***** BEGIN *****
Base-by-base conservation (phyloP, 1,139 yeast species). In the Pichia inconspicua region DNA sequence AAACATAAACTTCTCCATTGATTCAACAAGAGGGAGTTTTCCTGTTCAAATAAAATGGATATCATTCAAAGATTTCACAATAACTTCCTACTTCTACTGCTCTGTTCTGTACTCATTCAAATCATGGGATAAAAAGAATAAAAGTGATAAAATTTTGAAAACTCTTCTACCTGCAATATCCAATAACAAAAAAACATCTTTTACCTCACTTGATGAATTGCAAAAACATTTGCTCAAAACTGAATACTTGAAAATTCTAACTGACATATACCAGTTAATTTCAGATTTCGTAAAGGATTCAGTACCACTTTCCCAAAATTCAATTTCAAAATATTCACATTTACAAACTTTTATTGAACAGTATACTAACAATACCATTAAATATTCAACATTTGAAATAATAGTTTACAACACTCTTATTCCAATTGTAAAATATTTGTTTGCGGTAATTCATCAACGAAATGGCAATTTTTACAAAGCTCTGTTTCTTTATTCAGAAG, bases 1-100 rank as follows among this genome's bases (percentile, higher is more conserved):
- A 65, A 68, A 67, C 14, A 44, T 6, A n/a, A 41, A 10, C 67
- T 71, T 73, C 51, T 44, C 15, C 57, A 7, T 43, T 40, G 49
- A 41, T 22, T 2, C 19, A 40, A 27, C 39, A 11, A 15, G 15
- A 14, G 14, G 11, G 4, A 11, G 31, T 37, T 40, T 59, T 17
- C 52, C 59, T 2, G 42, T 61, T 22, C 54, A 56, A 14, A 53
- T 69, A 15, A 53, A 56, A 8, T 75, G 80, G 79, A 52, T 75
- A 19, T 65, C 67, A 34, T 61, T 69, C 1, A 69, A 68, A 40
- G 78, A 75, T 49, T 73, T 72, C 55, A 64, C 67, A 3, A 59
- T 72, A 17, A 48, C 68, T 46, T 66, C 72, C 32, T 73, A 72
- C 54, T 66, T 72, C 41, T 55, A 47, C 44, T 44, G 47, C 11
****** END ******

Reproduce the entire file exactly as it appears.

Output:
Base-by-base conservation (phyloP, 1,139 yeast species). In the Pichia inconspicua region DNA sequence AAACATAAACTTCTCCATTGATTCAACAAGAGGGAGTTTTCCTGTTCAAATAAAATGGATATCATTCAAAGATTTCACAATAACTTCCTACTTCTACTGCTCTGTTCTGTACTCATTCAAATCATGGGATAAAAAGAATAAAAGTGATAAAATTTTGAAAACTCTTCTACCTGCAATATCCAATAACAAAAAAACATCTTTTACCTCACTTGATGAATTGCAAAAACATTTGCTCAAAACTGAATACTTGAAAATTCTAACTGACATATACCAGTTAATTTCAGATTTCGTAAAGGATTCAGTACCACTTTCCCAAAATTCAATTTCAAAATATTCACATTTACAAACTTTTATTGAACAGTATACTAACAATACCATTAAATATTCAACATTTGAAATAATAGTTTACAACACTCTTATTCCAATTGTAAAATATTTGTTTGCGGTAATTCATCAACGAAATGGCAATTTTTACAAAGCTCTGTTTCTTTATTCAGAAG, bases 1-100 rank as follows among this genome's bases (percentile, higher is more conserved):
- A 65, A 68, A 67, C 14, A 44, T 6, A n/a, A 41, A 10, C 67
- T 71, T 73, C 51, T 44, C 15, C 57, A 7, T 43, T 40, G 49
- A 41, T 22, T 2, C 19, A 40, A 27, C 39, A 11, A 15, G 15
- A 14, G 14, G 11, G 4, A 11, G 31, T 37, T 40, T 59, T 17
- C 52, C 59, T 2, G 42, T 61, T 22, C 54, A 56, A 14, A 53
- T 69, A 15, A 53, A 56, A 8, T 75, G 80, G 79, A 52, T 75
- A 19, T 65, C 67, A 34, T 61, T 69, C 1, A 69, A 68, A 40
- G 78, A 75, T 49, T 73, T 72, C 55, A 64, C 67, A 3, A 59
- T 72, A 17, A 48, C 68, T 46, T 66, C 72, C 32, T 73, A 72
- C 54, T 66, T 72, C 41, T 55, A 47, C 44, T 44, G 47, C 11